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Home / Neighborhood / San Gabriel Valley / Monrovia Weekly / Monrovia Sounds a Little Less Cheerful Without Jennifer Ranger’s Music

Monrovia Sounds a Little Less Cheerful Without Jennifer Ranger’s Music

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Jennifer Ranger. – Courtesy photo

By Susan Motander

A little of the music that is Monrovia faded away on Monday morning with the passing of Jennifer Ranger of Dollmakers’ Kattywompus. Born on April 20, 1955 in Pasadena, she was just 64 years old. According to her sister, Cindy Ranger, she was the “instigator” in moving the family to Monrovia.

Councilmember Becky Shevlin paid tribute to her writing: “Monrovia has suffered yet another great loss with the passing of Jennifer Ranger. Jennifer was truly gifted and amazing in so many ways including as an author, musician, singer, baker, and dancer and she will be truly missed – as a wonderful and strong supporter to her extended family and friends. We will miss you Jennifer; may you forevermore rest in peace with your sister Pam and brother Jim.”

Jennifer first came to Monrovia in 1984 and the rest of the family, her sisters Pam Fitzpatrick and Cindy, and her brother Jim Merriam soon followed. The ladies opened the first Dollmakers in 1991 on Lemon Avenue.

As the world trembled with the aftershocks of the Northridge earthquake in 1994, the Dollmakers moved to 505 S. Myrtle. The move was affected using little red wagons and volunteers from among their customers according to Cindy.

In 2000 they moved again, this time to the prime space for the expanded toy and music store—again using friends and wagons and big brother Jim’s truck.  As Cindy explained, “We didn’t box anything or they would still be in boxes.”

Shortly after this the Kattywompus band was formed, an eclectic collection of musicians who play a myriad of instruments, with Jennifer in the lead on her dulcimer. The band has performed at the Friday Night Family Festival for years, and during special events in Old Town such as the Summer Art Walks and the Christmas shopping season.

Throughout the time she spent in Monrovia, Jennifer has been involved in the Old Town Merchants Association and all things Monrovia. When volunteers were needed she and her sisters and brother were there. But she was much more than that.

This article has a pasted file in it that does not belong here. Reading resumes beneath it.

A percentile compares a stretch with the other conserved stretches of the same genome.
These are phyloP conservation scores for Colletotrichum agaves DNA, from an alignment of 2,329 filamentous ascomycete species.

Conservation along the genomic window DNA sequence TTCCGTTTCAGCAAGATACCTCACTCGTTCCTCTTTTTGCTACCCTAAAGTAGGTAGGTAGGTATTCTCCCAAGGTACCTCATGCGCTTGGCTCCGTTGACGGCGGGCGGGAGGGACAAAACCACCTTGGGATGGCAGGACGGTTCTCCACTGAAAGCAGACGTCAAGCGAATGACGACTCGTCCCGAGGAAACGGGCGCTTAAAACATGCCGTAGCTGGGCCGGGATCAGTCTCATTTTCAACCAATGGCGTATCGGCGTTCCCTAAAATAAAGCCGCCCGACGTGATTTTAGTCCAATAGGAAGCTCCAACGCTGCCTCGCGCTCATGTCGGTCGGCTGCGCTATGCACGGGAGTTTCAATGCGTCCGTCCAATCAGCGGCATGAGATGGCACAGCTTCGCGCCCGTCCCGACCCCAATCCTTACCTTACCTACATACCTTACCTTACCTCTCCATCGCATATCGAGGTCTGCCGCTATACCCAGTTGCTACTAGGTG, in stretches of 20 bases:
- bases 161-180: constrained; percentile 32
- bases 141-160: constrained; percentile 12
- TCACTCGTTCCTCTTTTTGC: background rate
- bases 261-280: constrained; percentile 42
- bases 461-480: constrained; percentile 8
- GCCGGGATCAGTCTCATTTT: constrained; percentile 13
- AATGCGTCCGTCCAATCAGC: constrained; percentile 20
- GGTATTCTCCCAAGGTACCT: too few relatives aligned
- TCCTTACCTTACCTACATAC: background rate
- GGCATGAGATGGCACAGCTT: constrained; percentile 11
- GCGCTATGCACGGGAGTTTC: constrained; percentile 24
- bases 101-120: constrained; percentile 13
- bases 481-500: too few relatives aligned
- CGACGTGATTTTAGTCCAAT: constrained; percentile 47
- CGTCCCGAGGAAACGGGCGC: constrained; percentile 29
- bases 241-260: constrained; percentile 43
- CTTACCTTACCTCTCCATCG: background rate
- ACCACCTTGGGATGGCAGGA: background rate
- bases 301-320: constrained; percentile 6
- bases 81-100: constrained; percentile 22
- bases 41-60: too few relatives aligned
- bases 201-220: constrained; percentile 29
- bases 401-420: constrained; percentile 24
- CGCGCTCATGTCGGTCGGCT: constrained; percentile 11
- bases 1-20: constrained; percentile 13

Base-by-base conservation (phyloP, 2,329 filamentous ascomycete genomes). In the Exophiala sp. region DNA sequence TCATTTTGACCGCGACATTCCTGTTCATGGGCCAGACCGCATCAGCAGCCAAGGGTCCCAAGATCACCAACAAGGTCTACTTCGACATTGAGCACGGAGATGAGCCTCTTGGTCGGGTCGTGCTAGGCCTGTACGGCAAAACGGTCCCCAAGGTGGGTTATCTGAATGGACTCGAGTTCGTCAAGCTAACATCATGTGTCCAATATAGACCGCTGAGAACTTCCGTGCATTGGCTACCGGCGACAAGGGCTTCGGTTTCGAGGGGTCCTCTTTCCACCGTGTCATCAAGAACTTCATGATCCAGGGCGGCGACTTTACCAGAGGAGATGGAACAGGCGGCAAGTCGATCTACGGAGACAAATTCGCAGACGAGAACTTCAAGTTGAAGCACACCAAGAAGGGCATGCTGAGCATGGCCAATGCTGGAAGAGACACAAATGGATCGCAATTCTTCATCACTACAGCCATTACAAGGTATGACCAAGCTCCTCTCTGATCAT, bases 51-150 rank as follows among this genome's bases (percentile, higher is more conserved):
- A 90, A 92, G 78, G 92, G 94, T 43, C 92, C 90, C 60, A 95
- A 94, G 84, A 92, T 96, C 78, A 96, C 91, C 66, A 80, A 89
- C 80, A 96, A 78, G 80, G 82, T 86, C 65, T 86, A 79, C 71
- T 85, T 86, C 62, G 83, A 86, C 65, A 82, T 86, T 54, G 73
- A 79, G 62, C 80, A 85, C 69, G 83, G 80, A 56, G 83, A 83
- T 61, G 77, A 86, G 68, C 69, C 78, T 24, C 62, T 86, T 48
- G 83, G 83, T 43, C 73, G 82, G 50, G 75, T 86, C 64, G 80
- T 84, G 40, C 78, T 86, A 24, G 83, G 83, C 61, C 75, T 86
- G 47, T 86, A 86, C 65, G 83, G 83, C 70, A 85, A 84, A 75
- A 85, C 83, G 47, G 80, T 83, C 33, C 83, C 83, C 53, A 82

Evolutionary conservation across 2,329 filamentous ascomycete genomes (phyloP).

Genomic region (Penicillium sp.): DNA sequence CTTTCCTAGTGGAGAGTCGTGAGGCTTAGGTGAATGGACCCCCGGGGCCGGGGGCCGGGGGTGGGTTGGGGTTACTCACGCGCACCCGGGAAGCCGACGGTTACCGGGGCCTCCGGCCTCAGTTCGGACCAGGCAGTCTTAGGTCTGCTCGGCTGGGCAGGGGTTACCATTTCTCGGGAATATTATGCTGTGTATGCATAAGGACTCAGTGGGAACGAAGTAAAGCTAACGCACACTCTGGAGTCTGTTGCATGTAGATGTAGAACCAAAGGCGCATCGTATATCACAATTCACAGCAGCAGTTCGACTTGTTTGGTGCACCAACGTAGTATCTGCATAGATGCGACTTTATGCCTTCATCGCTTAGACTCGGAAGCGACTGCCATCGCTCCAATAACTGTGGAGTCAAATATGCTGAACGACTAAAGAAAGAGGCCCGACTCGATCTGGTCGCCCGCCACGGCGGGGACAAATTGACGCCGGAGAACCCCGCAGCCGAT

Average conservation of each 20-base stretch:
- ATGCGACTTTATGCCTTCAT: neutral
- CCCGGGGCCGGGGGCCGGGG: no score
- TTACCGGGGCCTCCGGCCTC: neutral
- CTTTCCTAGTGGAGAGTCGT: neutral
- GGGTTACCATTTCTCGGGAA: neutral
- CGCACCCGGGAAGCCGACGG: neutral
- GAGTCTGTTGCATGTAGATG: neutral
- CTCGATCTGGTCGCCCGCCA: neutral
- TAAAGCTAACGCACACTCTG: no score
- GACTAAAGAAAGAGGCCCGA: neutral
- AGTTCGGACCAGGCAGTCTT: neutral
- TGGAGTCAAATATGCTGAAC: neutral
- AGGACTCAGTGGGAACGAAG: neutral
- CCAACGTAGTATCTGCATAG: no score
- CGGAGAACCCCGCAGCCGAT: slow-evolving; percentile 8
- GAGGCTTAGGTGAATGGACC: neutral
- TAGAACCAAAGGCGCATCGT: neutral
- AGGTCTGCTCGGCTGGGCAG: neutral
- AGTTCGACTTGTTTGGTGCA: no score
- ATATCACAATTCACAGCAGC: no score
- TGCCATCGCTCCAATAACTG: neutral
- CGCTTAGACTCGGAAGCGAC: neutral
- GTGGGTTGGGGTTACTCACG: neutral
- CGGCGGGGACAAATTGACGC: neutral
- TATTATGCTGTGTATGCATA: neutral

With the move next to the theatre, Jennifer turned the back of the shop into her music studio—teaching the hammered dulcimer to many students. Among these were several who became close friends as well, including Kerry King and Cecilia Aufeld.

Of her, King said, “Jennifer was an extremely gifted teacher. She had a talent that made it easy to learn. She took joy in sharing music. After our my lessons each week we would discuss the world and regret that we were not in charge as we would have solved all the problems.”

“She was my best friend,” said Aufeld. “She helped me through so much, first the death of my husband then my son, and later my daughter in law. She was there to help my grandchildren and me with all of it. If she said she would do something, she would do it. She even came out in the middle of the night when my dog slipped out and I couldn’t leave the house because of the grandchildren. She and her daughter Tula searched all night for the dog. That is the sort friend she was.”

Services for Jennifer will be held this Friday at 10 a.m. at the chapel in Live Oak Memorial Park, 200 E. Duarte Road, Monrovia. Interment will follow immediately after the service.

The music will continue with Jennifer’s daughter Tula Lee and grandson Max. Jennifer is survived by her wonderful family, by her extended family, a myriad of friends, and the people of her adopted hometown.

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